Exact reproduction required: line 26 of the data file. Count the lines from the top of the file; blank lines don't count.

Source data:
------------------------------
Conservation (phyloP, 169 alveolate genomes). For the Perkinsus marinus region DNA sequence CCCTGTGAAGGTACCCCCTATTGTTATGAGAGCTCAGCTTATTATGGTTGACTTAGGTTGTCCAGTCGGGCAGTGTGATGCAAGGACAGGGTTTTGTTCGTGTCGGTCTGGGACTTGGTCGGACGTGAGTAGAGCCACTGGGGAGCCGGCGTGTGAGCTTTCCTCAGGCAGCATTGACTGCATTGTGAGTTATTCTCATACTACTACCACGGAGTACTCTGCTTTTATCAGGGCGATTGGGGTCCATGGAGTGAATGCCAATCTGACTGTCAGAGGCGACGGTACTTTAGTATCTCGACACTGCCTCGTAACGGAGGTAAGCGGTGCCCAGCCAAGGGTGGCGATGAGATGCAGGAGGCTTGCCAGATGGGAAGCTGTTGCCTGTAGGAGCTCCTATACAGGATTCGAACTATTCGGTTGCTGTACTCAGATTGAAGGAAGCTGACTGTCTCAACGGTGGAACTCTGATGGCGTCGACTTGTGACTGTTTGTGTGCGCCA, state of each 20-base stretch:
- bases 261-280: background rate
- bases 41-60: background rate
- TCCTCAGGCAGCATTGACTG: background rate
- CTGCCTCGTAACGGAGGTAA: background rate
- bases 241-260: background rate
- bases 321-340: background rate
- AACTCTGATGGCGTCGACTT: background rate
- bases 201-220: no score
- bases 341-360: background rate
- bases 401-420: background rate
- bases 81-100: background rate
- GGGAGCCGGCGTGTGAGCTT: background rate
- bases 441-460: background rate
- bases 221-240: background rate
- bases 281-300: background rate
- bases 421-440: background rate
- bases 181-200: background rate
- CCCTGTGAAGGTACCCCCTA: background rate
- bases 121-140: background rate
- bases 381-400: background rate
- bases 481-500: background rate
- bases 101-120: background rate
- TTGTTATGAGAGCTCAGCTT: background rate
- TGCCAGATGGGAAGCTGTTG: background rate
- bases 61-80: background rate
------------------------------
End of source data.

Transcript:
- bases 61-80: background rate